Bills to hire more school counselors support Gov. Ducey’s safe schools plan
Bills this session that would help public schools hire more counselors are critical steps in implementing Gov. Doug Ducey’s Safe Arizona Schools plan.
The Safe Arizona Schools plan was developed last year with input from parents, teachers, students, principals, law enforcement, prosecutors and mental health experts around the state to prevent school shootings, after examining the five deadliest school shootings in the past 20 years.
Gov. Ducey’s proposed budget allocated a total of $12 million over two years to hire an additional 124 school counselors statewide, which would reduce the ratio of students to school counselors by 17 percent, said Janine Menard, chair of the Arizona School Counselors Association.
“That’s a great fresh start. We were very happy and excited that we were part of his proposed budget, but we know it’s not enough so we’re just kind of plugging away and getting out the word as best we can to get some public support for these bills,” Menard said.
Bills include funding to hire more counselors
House Bill 2562, sponsored by Rep. Jennifer Pawlik, and Senate Bill 1344, sponsored by Sen. Sean Bowie, would help each school district and charter school hire at least one school counselor for every 550 students enrolled and would pay for that by appropriating a total $285 million from the state general fund over the course of five years.
“Right now, Arizona has the worst in the nation ratio – we’re at 903 students to one counselor,” Menard said.
HB 2562 and SB 1344 would get that students to counselor ratio closer to the national average of 450 students to one counselor, Menard said.
“It’s good that we are looking at reducing the ratio of school counselors to students to 550 to 1,” said Chris Kotterman, director of governmental relations with Arizona School Boards Association. “We definitely appreciate that the mandate is contingent on funding provided, and we appreciate the resources dedicated to school counseling in the bill.”
About 44 percent of Arizona high school students do not have access to school counselors, according to the U.S. Department of Education’s Civil Rights Data Collection.
During the Great Recession, Arizona public schools made tough budget choices after the Arizona Legislature cut funding. Some reduced the number of counselors, while other eliminated school counselors completely.
Three years ago, Arizona determined that counselors and many other student and instructional support services should be included in dollars spent in the classroom.
“Any school site that has counselors would agree that the kinds of support that counselors can provide for students and families is crucial for emotional health and academic success, and that those two things go hand-in-hand,” said Barbara Hickman, former superintendent of Flagstaff Unified School District in an earlier AZEdNews story about school counselors. “Counselors are an integral part of the ‘first line of defense’ for students in making sure that they are having outside needs met, that they feel safe and cared for, and that they have a web of support to help them grow up.”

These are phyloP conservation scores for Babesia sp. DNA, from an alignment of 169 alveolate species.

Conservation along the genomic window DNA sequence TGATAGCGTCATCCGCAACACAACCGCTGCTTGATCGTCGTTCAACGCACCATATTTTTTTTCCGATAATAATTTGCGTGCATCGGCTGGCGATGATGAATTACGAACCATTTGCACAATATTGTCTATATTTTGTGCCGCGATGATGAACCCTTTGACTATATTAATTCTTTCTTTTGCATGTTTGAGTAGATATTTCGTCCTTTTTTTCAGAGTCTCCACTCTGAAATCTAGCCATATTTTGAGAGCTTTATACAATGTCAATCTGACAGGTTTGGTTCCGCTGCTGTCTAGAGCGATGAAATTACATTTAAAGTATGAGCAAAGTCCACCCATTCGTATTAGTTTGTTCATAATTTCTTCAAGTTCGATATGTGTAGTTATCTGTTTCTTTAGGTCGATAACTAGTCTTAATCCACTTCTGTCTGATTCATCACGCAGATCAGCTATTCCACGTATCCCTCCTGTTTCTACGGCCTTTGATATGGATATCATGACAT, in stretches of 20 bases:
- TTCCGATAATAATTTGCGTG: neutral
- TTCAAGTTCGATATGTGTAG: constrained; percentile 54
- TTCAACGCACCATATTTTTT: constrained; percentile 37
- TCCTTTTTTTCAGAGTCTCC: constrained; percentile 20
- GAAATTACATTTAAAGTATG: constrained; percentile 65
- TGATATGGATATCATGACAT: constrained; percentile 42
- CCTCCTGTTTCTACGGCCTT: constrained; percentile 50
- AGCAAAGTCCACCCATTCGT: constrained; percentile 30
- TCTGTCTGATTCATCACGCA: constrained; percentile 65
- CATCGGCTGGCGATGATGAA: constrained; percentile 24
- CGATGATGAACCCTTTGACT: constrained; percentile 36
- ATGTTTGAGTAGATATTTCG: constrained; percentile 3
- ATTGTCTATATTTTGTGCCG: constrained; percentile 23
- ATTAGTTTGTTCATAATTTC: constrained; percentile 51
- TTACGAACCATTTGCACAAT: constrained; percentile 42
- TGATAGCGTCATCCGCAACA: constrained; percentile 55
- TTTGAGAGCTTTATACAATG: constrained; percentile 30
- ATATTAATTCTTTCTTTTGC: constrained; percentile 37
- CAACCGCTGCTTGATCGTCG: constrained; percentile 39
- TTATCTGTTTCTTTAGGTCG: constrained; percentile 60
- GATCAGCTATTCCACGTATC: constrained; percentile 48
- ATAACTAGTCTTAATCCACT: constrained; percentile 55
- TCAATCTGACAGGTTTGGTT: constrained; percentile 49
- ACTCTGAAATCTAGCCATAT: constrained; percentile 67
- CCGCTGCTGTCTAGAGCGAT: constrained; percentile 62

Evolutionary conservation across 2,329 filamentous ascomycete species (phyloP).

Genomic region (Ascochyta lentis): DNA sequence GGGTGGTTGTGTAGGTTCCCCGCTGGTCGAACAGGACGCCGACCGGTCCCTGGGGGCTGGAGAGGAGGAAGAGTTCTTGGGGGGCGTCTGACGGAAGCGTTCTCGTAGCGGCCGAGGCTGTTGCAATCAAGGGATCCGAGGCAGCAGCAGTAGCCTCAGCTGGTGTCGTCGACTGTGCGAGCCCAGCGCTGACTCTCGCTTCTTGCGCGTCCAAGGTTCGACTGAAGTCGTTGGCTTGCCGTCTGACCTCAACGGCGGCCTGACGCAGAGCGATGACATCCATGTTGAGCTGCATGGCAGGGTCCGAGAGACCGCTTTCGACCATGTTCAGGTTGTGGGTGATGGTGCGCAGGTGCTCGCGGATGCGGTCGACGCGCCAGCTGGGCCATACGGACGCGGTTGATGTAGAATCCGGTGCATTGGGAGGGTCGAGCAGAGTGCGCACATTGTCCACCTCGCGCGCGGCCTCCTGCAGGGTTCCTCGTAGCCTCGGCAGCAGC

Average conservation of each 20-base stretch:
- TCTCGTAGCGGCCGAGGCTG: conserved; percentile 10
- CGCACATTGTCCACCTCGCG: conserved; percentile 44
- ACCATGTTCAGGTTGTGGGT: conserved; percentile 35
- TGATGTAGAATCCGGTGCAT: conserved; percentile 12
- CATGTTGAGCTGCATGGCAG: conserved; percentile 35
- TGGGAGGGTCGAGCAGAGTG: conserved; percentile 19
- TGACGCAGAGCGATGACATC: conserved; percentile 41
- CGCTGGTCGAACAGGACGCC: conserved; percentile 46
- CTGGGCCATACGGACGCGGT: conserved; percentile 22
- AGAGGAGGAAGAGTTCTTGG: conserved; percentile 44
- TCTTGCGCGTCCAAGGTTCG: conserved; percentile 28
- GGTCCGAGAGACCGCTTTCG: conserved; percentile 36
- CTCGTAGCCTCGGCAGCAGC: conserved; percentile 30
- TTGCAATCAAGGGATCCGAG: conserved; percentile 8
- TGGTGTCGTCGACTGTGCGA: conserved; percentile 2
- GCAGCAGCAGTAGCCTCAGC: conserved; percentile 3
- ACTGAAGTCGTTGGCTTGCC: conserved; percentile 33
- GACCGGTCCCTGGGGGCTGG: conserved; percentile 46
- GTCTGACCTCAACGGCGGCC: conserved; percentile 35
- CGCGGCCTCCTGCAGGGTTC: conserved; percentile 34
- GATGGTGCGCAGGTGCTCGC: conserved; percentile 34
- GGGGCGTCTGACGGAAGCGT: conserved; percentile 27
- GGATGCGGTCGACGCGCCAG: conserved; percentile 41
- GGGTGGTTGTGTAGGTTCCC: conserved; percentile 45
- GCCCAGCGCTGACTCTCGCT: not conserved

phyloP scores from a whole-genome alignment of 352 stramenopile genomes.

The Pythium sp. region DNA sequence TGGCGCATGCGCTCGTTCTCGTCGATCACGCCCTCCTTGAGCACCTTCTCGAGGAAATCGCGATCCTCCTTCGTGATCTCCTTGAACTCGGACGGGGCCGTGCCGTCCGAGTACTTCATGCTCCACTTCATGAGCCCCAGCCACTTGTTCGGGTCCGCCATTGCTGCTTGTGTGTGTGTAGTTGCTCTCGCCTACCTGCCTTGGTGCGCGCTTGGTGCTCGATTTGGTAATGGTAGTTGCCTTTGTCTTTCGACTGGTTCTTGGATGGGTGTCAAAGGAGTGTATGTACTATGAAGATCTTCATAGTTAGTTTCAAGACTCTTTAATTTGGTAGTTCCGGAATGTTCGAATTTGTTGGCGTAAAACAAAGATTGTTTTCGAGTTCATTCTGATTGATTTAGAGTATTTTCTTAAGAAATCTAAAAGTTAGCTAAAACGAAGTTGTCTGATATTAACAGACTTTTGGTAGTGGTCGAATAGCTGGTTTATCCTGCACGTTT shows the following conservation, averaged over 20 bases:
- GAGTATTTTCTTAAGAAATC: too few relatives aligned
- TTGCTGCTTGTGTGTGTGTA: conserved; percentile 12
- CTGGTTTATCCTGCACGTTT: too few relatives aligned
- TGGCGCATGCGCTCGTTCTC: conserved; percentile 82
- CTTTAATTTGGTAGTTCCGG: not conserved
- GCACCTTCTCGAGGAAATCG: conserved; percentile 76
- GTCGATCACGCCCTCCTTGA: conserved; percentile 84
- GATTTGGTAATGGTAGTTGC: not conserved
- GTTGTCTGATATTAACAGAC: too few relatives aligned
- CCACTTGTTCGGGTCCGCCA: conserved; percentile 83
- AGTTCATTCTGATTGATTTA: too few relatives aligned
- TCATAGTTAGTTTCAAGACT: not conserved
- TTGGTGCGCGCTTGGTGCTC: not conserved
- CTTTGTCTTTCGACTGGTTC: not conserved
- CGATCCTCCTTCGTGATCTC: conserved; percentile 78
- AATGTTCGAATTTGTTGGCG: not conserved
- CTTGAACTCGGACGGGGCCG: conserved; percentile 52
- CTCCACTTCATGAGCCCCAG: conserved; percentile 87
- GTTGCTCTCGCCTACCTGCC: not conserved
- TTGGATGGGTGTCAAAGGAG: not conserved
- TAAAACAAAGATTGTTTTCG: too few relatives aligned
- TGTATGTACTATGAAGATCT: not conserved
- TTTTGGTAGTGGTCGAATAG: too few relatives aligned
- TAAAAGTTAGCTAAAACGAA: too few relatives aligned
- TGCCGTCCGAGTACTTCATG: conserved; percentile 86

Elementary and middle school counselors help all students through comprehensive counseling, teaching social-emotional learning, supporting students with their academics, helping students deal with trauma, mediating, advocating for students, attending Individual Education Plan and 504 meetings and using data to direct programs and interventions, Menard said.
“My ratio is even higher than the state average. I serve 1,100 students,” said Menard, a school counselor in the Isaac Elementary School District in a low-income area in Maryvale. “I’m in some classrooms once a month. Students may wait to see me for up to four days. The issues here will keep you up at night. It’s a lot.”
High school counselors help students choose courses to graduate and help them pursue their post-secondary education or career goals with college and career readiness, Menard said.
Counselors at all schools also support teachers, administrators, families as well as provide short-term counseling for students in need, Menard said.
“If we feel like the student needs long-term therapeutic support, we’ll refer them to an outside counseling agency,” Menard said.
Helping students with mental health issues is important, because many students come to school with a lot of trauma, and that can lead to negative outcomes in and outside the classroom and health problems, Menard said.
“Arizona has the highest rate of adverse childhood experiences (ACES) in the nation – 35 percent of students have experienced three or more,” Menard said.
That means students have difficulty focusing on their classwork, because “what they have their mind on is “Is my Mom safe at home? Is my Dad going to get deported?” Menard said.
Neither bill has been heard yet in their respective education committees, but “we’re looking to mobilize and get some people to call to get this bill heard in the appropriations committee,” Menard said.